And our oleographs of the Sacred and Immaculate Hearts were just two in a gallery of special images. We also had statues of both the Sacred Heart and the Immaculate Conception, and a battered statue of the Infant of Prague, to me at the time a baffling representation of the child Jesus, dressed in a jewelled cope and oriental-looking crown, one hand raised in blessing, the other holding a jewelled orb. In some places this image was believed to guarantee good weather if left on the doorstep overnight, but not in our rain-sodden town, sandwiched between mountains and sea and rarely dry.
These domestic pieties, available to any devotee with the appropriate prayer-book or holy statue or picture, were part of a wider religious culture in which devotions provided the principle texture and warmth of popular Catholicism. The De La Salle Brothers who ran my school were the sponsors of a devotional association called the Archconfraternity of the Divine Child: we regularly assembled in the school hall (which doubled as the local cinema) for communal prayers in front of a life-sized statue of the child Jesus. The Redemptorist Fathers, who ran the parish church near the railway works, were the sponsors of an annual novena to St Gerard Majella, much patronised by pregnant women, and they also ran a continuous or perpetual novena to Our Lady of Perpetual Succour, a devotion linked to a much-reproduced fifteenth-century Cretan icon of the Virgin and Child flanked by angels holding the instruments of the passion, which was kept in the Order’s mother-church in Rome.
At school we were encouraged to take up other specially privileged devotional practices - like many of my contemporaries I joined the Confraternity of Our Lady of Mount Carmel, and wore the ‘brown scapular’, two small, itchy woollen squares, worn suspended back and front round the neck under one’s clothing. I also joined the Legion of Mary, and attended the prayer meetings of the local group (called a Praesidium), gathered round an improvised altar in the living-room of one of the lay teachers at my school, on which was placed a statue of the Immaculate Conception flanked by candles, and a strange free-standing object called a Vexillum, which was a miniature Roman legionary standard surmounting a marble ball, and inscribed with a passage from the Old Testament: ‘Who is she who comes forth fair as the moon, bright as the sun, terrible as an army with banners?’ This exotic symbol, the mysterious verses applied to Mary, and the idealistic solidarity of the group, were all part of the attraction of membership of the Legion.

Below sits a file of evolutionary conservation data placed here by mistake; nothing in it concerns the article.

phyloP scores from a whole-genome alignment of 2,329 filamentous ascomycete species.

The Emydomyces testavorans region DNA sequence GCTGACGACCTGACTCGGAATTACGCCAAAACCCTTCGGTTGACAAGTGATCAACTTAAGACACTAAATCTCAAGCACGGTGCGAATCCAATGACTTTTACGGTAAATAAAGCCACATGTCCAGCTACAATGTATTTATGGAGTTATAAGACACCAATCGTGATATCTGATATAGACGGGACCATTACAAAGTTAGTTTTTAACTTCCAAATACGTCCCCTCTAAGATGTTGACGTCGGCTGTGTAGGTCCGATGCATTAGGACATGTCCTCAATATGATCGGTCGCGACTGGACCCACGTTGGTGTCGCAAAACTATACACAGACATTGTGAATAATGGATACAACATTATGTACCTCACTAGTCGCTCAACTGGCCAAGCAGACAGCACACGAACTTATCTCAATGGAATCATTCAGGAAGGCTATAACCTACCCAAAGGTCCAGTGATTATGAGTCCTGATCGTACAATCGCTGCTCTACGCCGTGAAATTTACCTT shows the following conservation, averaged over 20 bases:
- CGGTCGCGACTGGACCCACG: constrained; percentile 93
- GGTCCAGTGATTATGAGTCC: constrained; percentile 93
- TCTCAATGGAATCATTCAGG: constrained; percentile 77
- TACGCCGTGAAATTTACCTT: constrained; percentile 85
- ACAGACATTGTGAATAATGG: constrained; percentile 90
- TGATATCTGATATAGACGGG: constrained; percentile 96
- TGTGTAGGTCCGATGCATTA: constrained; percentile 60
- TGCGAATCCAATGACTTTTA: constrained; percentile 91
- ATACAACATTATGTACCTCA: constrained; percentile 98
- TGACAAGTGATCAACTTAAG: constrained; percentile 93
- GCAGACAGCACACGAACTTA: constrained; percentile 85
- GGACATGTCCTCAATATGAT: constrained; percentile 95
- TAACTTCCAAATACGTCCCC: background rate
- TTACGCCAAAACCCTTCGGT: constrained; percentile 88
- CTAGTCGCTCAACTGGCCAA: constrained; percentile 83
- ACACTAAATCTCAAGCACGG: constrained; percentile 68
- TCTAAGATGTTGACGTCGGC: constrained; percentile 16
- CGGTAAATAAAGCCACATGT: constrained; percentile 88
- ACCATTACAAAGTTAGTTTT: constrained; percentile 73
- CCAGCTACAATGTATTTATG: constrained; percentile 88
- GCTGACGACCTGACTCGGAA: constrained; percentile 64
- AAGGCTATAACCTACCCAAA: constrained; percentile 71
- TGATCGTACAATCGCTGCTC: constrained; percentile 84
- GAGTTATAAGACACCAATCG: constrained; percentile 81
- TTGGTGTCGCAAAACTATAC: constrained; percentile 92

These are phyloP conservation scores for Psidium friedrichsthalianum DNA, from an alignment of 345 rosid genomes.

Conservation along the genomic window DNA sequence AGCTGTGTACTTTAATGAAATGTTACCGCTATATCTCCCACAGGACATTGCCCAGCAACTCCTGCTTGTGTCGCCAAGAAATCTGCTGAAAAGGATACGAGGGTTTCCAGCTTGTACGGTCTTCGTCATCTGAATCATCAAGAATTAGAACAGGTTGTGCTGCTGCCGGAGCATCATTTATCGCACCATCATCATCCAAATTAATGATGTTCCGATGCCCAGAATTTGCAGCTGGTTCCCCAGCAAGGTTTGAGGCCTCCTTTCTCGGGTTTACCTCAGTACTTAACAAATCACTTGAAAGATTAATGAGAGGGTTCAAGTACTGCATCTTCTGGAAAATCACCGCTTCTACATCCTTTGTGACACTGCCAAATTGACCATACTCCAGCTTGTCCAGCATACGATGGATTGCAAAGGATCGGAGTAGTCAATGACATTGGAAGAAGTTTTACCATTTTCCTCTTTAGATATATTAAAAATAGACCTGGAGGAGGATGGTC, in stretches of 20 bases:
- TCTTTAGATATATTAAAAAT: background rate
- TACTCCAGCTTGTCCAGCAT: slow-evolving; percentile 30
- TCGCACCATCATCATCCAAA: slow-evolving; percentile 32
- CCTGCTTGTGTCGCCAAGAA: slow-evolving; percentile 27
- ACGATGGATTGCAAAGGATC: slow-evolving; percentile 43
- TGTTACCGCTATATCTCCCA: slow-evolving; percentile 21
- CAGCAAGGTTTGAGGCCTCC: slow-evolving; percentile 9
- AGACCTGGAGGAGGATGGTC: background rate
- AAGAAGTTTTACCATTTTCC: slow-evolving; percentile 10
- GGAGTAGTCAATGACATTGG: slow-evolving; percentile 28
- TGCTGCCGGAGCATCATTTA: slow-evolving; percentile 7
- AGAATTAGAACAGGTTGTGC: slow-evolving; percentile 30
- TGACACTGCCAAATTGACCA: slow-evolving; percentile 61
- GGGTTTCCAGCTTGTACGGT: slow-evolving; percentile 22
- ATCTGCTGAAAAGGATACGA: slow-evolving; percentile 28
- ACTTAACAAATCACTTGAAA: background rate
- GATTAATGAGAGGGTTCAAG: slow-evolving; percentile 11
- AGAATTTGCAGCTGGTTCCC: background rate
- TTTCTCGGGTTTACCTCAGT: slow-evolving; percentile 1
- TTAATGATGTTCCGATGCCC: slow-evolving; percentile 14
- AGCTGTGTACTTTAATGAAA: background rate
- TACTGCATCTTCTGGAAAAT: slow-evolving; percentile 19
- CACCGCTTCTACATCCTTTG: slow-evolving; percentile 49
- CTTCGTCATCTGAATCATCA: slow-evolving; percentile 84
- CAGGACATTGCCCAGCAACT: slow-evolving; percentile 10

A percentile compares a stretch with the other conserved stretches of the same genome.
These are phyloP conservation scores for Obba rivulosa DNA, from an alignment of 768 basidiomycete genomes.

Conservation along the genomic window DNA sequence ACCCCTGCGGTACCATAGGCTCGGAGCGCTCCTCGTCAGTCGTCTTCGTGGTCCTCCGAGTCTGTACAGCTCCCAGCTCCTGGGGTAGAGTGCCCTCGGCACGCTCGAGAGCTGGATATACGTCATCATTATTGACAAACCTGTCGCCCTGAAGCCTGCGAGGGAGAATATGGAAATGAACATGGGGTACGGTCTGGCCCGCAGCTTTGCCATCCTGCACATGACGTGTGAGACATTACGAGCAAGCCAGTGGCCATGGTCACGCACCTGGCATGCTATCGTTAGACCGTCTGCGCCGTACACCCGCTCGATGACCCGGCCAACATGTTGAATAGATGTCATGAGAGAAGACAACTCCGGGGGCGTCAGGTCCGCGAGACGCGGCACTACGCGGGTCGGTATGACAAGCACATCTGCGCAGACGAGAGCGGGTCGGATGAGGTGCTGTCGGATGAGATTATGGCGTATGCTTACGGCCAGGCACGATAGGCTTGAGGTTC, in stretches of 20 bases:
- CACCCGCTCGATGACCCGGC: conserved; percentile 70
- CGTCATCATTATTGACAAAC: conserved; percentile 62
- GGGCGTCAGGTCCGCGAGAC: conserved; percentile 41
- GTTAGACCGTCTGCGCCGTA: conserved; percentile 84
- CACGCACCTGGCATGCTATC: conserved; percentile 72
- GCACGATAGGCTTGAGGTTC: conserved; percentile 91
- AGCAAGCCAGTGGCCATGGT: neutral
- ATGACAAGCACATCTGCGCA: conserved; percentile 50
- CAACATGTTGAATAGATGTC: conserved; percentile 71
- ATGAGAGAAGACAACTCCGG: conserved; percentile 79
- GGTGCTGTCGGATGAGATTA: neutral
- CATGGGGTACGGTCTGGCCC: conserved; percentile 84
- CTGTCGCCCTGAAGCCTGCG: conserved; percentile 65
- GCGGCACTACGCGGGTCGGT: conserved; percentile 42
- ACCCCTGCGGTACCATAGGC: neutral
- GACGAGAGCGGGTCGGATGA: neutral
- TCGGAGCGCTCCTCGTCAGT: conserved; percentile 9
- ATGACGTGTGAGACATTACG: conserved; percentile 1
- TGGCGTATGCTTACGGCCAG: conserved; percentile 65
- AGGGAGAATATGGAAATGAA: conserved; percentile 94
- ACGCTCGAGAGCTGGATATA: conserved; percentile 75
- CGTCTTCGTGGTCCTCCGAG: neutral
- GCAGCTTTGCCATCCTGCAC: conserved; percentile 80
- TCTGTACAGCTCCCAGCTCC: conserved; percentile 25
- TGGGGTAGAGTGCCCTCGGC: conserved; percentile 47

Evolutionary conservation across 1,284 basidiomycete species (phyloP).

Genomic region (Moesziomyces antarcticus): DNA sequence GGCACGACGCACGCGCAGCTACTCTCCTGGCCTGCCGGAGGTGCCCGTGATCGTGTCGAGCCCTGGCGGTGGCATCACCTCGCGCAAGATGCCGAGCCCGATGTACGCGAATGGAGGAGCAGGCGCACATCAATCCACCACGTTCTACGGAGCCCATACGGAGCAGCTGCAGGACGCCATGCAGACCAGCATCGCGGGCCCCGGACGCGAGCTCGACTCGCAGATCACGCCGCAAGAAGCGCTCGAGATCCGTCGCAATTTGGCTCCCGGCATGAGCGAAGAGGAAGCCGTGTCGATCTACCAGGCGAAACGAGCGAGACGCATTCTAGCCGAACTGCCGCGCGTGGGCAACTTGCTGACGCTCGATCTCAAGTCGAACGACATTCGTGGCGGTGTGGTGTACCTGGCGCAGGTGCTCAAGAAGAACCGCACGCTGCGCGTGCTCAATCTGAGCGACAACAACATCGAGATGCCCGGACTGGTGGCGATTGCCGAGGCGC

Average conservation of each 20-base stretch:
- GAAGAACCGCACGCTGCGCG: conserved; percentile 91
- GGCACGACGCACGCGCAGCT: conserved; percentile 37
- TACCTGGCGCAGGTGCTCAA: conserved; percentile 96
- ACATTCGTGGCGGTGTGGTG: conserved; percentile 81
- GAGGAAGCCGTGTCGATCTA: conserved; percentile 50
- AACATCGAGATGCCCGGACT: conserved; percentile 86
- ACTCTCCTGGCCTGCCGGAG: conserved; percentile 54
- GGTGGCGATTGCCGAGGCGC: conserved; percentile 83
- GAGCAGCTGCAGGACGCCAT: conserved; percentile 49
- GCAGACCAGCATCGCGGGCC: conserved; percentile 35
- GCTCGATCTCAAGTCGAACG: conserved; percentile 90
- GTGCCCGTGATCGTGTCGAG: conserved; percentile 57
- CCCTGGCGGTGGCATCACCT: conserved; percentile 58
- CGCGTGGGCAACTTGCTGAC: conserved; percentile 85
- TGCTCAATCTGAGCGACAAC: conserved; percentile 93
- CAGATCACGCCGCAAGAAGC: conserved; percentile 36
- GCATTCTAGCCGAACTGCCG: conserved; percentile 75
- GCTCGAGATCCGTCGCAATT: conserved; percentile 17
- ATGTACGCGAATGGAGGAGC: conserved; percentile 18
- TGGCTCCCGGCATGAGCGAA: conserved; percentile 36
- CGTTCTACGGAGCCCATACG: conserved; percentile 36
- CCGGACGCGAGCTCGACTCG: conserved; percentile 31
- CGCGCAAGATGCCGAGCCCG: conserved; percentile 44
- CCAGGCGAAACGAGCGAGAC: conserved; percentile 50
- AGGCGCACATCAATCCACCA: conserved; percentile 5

All these were voluntary activities, undertaken by pious individuals. But all the parish churches in the town staged well-attended Stations of the Cross in Lent, and May and October Devotions, Marian services which normally took the form of Rosary, Sermon and Benediction, the sermons anecdotal accounts of the miracles of the Virgin and her power to rescue sinners at the hour of death. Nothing in them would have been out of place a century or so earlier, and indeed I have since recognised some of the stories we were told, in classic source-books like St Alphonsus Liguori’s The Glories of Mary. Most of the devotions we practised were in fact Baroque in origin, going back to the Italian or French seventeenth and eighteenth century, and by the same token, St Alphonsus was the principle author drawn on by the editors of the Treasury of the Sacred Heart. And this sort of piety was entirely characteristic of post-Tridentine Catholicism. Pre-Conciliar Ireland, the most observant Catholic country in the world, no doubt cultivated this type of Catholicism in almost chemical purity, but the devotional world I grew up in was by no means an exclusively Irish phenomenon. Precisely the same sort of piety was, mutatis mutandis, observed by Catholics from Poland and Peru.
The ‘new theology’
Maybe in Poland or Peru, among other places, this sort of piety still thrives. By and large, however, and especially in Western Europe and the USA, though individual components of the pre-Conciliar devotional world survive, its overall close-knit unity of texture and tive hold have weakened and in many places disappeared. This should be no surprise, for a fundamentally negative account of such piety lay at the very roots of the liturgical revival, and of the ‘new theology’ which shaped so much of the liturgical and spiritual revolution inaugurated by the Second Vatican Council. Two generations of liturgical pioneers, from Odo Casel to Joseph Jungmann and Louis Bouyer, explained the emergence of this devotional world in the Middle Ages as a sign of decadence, an unsatisfactory compensation for the alienation of the laity from the liturgy, and from the sacramental participation in the mystery of salvation which the liturgy offered.